Shareholders in a company: Their role and rights

Authored by
Team Espresso
November 11 2022
4 min read

Any individual or business that owns stock in a company is a shareholder in that company. A shareholder must own at least one share of the company's stock to be considered a partial owner. The shareholders receive a portion of the proceeds if the company is liquidated and its assets sold, provided the creditors have already been paid. The benefit is that, since they are not responsible for the debts and obligations incurred by the company, creditors cannot compel stockholders to pay them more than the amount they have invested in the stock they hold. This is also where the concept of Limited Liability comes into play.

Shareholders can vote on specific corporate issues and can be elected to the board of directors.

By definition, a majority shareholder is a single shareholder who holds and controls more than 50% of the outstanding shares of a corporation. Comparatively, minority shareholders are individuals who own less than 50% of a company's equity.

Rights of shareholders

Shareholders enjoy the following rights as per a corporation's charter and bylaws:

● The right to look at the company's financial documents.

● The opportunity to vote on important corporate issues. These include electing board members and approving proposed mergers. 

● Moreover, shareholders have the right to dividend payments.

● The chance to participate in yearly meetings.

● In addition, shareholders also have the right to request a proportionate share of the money if a business sells its assets

Types of Shareholders

There are two types of shareholders. These are: 

Common shareholders

The owners of a company's common stock are known as common shareholders. They are the most common type of stockholders. They have the right to cast ballots on decisions affecting the company, besides the authority to sue the business for any misconduct that might endanger the organisation since they have control over how it is run.

Preference shareholders

Preferred stockholders are relatively uncommon. They own shares of the company's preferred stock but have no voting rights and, consequently, no influence over the manner in which the business is run. Instead, they are qualified for a set annual dividend that is paid to them before the common shareholders receive their portion of the dividend.

While both common stock and preferred stock see an increase in value in response to the company's success, the former is more likely to experience capital gains or losses.

Shareholder vs Subscriber

A firm is a private limited company before it goes public. It is managed, created, and organised by a group of persons referred to as 'subscribers'. The subscribers, whose names appear in the Memorandum of Association (MoA), are regarded as the company's first members. Their names stay listed in the public record after the company goes public. Moreover, they do so even if they leave the business.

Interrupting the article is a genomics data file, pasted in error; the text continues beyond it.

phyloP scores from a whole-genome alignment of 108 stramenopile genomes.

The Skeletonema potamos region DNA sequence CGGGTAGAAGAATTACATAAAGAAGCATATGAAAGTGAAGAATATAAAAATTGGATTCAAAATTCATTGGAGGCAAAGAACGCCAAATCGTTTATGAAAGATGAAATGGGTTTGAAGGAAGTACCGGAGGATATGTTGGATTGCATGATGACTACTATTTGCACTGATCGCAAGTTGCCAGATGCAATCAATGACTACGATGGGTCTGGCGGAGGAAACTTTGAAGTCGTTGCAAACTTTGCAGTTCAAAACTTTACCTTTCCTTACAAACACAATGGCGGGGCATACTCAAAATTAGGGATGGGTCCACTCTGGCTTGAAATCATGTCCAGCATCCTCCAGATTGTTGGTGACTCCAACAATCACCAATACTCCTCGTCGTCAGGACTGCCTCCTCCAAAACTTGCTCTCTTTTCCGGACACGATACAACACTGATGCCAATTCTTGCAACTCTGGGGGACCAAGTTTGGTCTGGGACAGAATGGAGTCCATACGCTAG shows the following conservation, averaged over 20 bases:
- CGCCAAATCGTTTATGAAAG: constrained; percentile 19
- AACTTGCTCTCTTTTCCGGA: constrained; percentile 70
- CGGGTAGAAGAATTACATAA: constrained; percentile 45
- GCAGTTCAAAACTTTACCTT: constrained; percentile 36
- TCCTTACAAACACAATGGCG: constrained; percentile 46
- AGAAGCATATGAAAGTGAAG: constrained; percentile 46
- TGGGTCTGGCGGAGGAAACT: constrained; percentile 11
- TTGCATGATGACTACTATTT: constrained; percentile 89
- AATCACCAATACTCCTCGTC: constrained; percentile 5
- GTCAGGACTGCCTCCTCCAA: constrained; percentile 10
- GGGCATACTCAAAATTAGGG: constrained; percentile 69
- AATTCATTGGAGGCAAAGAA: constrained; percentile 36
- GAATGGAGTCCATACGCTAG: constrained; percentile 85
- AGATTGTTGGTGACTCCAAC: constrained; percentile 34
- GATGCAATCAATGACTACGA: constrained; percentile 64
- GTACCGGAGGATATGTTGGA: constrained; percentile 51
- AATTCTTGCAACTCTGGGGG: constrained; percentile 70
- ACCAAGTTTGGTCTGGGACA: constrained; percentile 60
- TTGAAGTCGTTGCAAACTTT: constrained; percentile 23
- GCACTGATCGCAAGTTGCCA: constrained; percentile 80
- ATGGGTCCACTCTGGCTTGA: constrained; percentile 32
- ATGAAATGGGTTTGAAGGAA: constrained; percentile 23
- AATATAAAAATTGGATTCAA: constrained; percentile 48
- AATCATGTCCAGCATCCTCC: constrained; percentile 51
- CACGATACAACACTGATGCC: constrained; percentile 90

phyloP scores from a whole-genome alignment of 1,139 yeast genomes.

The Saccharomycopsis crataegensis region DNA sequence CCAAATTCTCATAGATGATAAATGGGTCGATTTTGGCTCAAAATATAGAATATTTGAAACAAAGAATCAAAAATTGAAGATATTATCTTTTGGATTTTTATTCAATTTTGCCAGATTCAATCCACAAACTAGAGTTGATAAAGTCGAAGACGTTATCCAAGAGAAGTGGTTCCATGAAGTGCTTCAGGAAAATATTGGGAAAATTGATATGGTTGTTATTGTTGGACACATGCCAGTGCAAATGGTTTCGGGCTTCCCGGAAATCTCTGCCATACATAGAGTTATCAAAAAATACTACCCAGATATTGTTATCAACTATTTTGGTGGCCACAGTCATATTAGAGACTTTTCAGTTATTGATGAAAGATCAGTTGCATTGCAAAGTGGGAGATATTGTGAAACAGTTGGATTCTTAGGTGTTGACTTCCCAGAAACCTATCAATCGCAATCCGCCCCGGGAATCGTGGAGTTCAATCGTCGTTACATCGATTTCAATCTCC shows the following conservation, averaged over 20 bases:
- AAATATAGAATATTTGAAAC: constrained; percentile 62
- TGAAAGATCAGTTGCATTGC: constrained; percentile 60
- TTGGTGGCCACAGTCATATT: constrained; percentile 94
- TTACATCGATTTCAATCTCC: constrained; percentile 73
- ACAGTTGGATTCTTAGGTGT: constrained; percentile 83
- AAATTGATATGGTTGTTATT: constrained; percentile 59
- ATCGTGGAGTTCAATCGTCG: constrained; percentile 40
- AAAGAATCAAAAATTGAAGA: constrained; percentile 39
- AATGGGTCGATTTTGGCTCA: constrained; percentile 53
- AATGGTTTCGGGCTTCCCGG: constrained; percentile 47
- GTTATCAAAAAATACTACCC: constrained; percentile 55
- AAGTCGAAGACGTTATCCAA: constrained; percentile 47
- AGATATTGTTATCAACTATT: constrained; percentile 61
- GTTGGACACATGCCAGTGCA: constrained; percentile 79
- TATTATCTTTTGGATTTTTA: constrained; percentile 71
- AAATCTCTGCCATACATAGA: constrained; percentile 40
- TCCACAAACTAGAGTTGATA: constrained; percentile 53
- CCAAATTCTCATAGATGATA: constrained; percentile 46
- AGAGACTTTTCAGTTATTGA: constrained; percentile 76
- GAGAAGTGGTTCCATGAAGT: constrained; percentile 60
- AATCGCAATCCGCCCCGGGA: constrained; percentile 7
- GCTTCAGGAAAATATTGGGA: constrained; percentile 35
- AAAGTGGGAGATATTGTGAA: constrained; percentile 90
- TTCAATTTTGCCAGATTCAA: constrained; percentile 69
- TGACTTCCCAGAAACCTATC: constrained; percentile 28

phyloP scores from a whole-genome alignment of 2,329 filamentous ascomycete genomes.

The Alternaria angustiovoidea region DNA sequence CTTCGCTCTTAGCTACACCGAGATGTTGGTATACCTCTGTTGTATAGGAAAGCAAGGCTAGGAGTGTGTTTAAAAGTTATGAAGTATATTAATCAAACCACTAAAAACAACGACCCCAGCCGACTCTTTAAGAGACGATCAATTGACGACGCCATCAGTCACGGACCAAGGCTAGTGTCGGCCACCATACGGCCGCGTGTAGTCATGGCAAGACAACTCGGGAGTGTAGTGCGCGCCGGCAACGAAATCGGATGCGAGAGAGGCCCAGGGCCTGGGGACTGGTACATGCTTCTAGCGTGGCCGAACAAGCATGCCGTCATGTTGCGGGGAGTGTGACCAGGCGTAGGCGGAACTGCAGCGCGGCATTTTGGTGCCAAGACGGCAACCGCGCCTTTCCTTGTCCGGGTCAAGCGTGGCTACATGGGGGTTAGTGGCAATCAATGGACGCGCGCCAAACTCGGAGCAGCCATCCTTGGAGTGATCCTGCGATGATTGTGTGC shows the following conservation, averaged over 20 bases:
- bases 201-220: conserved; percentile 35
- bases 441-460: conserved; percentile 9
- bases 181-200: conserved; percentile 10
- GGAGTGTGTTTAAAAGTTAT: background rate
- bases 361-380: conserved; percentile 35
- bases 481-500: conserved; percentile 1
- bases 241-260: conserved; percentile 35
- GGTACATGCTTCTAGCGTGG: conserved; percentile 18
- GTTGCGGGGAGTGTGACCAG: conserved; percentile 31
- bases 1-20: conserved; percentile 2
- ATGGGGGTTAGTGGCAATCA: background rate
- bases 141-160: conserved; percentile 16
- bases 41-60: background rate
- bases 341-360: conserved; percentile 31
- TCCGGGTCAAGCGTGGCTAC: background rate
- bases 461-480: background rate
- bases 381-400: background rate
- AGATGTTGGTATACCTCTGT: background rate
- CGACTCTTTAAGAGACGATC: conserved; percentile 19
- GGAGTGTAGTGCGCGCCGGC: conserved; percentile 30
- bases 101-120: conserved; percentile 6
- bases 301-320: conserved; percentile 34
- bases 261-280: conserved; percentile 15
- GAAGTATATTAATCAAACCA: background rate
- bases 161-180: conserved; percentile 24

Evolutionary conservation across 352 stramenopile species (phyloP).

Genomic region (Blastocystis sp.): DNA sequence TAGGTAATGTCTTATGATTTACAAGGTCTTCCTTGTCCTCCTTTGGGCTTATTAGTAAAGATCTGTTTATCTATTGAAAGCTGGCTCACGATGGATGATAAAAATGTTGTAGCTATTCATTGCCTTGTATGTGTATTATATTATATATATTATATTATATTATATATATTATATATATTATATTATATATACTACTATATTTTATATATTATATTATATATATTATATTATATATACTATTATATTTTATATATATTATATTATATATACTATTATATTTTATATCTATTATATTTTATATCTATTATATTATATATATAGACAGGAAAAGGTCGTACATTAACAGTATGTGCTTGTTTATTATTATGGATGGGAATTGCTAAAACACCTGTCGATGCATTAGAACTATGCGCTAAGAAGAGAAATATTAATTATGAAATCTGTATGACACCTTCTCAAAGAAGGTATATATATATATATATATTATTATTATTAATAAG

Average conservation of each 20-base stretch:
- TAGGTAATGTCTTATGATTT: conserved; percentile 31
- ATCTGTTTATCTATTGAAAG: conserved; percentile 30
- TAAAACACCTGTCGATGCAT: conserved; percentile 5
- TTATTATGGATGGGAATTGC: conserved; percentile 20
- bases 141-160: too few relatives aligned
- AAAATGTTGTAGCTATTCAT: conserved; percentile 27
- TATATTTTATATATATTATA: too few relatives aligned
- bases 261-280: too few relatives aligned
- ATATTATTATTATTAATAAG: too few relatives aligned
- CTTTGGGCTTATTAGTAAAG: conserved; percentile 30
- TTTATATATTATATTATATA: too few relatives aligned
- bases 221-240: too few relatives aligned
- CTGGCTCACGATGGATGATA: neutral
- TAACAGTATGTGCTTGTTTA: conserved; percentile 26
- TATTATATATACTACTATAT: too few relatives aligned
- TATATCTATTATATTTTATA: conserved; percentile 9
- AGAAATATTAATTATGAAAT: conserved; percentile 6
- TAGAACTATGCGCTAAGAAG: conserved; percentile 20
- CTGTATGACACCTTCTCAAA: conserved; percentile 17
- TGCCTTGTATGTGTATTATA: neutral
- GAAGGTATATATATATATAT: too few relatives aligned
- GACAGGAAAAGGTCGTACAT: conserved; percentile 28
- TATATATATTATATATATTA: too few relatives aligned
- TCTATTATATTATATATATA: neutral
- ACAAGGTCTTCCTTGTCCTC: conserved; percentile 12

There are many good reasons to invest in stocks and become a shareholder, but there are risks too, in this endeavour. If a company does well and its share price rises, the existing shareholders gain from the higher price. This is because the value of the shares they now own has increased. 

Businesses distribute their profits to their existing shareholders in the form of dividends. Usually, businesses pay dividends in cash. But, occasionally, they also issue shares.

When you purchase stock in a company, your exposure is limited to the cost of the shares. This contrasts with other types of corporate ownership, such as sole proprietorship. Here, the owner is responsible for any losses the company suffers.

But prices for stocks don't always rise. The shareholder loses value if the stock price declines after the shareholders buy it. There is no assurance the business will distribute dividends. They might not generate enough money to cover dividend payments. Or, the company might choose to keep that money as retained earnings and reinvest it in the enterprise.

Simply purchasing shares in a company entitles you to the status of a shareholder in the company. You can accomplish this using the app, website, or physical location of a brokerage firm. Be sure you first conduct your study and due diligence. If you purchase shares, be sure it is suitable for you by considering your risk appetite, investing goals, and how the company stacks up to these criteria.


Q. Do shareholders serve as directors?

Although a shareholder can also serve as a director at the same time, shareholders and directors are distinct legal entities. The shareholder is a part-owner of the business. Therefore, the shareholder is entitled to benefits like profit distribution and managerial oversight. On the other hand, a director is a person appointed by the shareholders. It is done to carry out duties connected to the regular operations of the business.

Q. What is the difference between shareholders and stakeholders? 

The two names don't have the same meaning. Depending on how many shares they own, a shareholder is a corporate owner. Stakeholders, like shareholders, are interested in a company's performance even though they may not own any equity in it. However, they might or might not be interested in making money.

Stock Indexes (also known as indices) are valued according to market capitalisation, revenue, float, and fundamental weighting.


Market capitalisation is a quick and simple way to calculate the company's value. The price of the shares is multiplied by the number of available shares, that is, issued and subscribed to, to arrive at the market capitalisation.